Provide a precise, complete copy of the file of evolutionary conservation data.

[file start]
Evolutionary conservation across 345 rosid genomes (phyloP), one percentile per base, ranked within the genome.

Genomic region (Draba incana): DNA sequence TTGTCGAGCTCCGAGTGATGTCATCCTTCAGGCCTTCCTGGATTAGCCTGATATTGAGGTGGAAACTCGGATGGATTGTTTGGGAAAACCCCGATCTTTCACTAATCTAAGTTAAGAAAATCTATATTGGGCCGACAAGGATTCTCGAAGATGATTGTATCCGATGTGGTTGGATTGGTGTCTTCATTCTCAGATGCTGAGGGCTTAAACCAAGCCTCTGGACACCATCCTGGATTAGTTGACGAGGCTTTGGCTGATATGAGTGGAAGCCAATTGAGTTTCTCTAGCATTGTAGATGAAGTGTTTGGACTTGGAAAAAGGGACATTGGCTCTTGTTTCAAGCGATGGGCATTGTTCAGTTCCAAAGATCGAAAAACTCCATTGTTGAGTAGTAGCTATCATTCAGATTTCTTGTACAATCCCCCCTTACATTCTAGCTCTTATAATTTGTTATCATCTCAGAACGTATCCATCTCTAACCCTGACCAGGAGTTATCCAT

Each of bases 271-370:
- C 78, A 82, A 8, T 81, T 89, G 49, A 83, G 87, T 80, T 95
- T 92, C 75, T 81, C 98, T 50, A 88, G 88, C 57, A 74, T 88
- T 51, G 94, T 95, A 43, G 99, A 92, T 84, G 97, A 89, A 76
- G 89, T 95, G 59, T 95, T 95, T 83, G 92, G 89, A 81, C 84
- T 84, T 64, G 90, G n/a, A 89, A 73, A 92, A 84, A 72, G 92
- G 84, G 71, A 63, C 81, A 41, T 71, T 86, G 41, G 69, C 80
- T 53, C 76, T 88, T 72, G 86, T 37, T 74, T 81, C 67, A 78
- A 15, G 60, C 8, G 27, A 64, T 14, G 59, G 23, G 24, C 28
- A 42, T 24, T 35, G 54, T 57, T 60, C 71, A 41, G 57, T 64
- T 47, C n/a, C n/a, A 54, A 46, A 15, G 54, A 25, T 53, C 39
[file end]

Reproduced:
Evolutionary conservation across 345 rosid genomes (phyloP), one percentile per base, ranked within the genome.

Genomic region (Draba incana): DNA sequence TTGTCGAGCTCCGAGTGATGTCATCCTTCAGGCCTTCCTGGATTAGCCTGATATTGAGGTGGAAACTCGGATGGATTGTTTGGGAAAACCCCGATCTTTCACTAATCTAAGTTAAGAAAATCTATATTGGGCCGACAAGGATTCTCGAAGATGATTGTATCCGATGTGGTTGGATTGGTGTCTTCATTCTCAGATGCTGAGGGCTTAAACCAAGCCTCTGGACACCATCCTGGATTAGTTGACGAGGCTTTGGCTGATATGAGTGGAAGCCAATTGAGTTTCTCTAGCATTGTAGATGAAGTGTTTGGACTTGGAAAAAGGGACATTGGCTCTTGTTTCAAGCGATGGGCATTGTTCAGTTCCAAAGATCGAAAAACTCCATTGTTGAGTAGTAGCTATCATTCAGATTTCTTGTACAATCCCCCCTTACATTCTAGCTCTTATAATTTGTTATCATCTCAGAACGTATCCATCTCTAACCCTGACCAGGAGTTATCCAT

Each of bases 271-370:
- C 78, A 82, A 8, T 81, T 89, G 49, A 83, G 87, T 80, T 95
- T 92, C 75, T 81, C 98, T 50, A 88, G 88, C 57, A 74, T 88
- T 51, G 94, T 95, A 43, G 99, A 92, T 84, G 97, A 89, A 76
- G 89, T 95, G 59, T 95, T 95, T 83, G 92, G 89, A 81, C 84
- T 84, T 64, G 90, G n/a, A 89, A 73, A 92, A 84, A 72, G 92
- G 84, G 71, A 63, C 81, A 41, T 71, T 86, G 41, G 69, C 80
- T 53, C 76, T 88, T 72, G 86, T 37, T 74, T 81, C 67, A 78
- A 15, G 60, C 8, G 27, A 64, T 14, G 59, G 23, G 24, C 28
- A 42, T 24, T 35, G 54, T 57, T 60, C 71, A 41, G 57, T 64
- T 47, C n/a, C n/a, A 54, A 46, A 15, G 54, A 25, T 53, C 39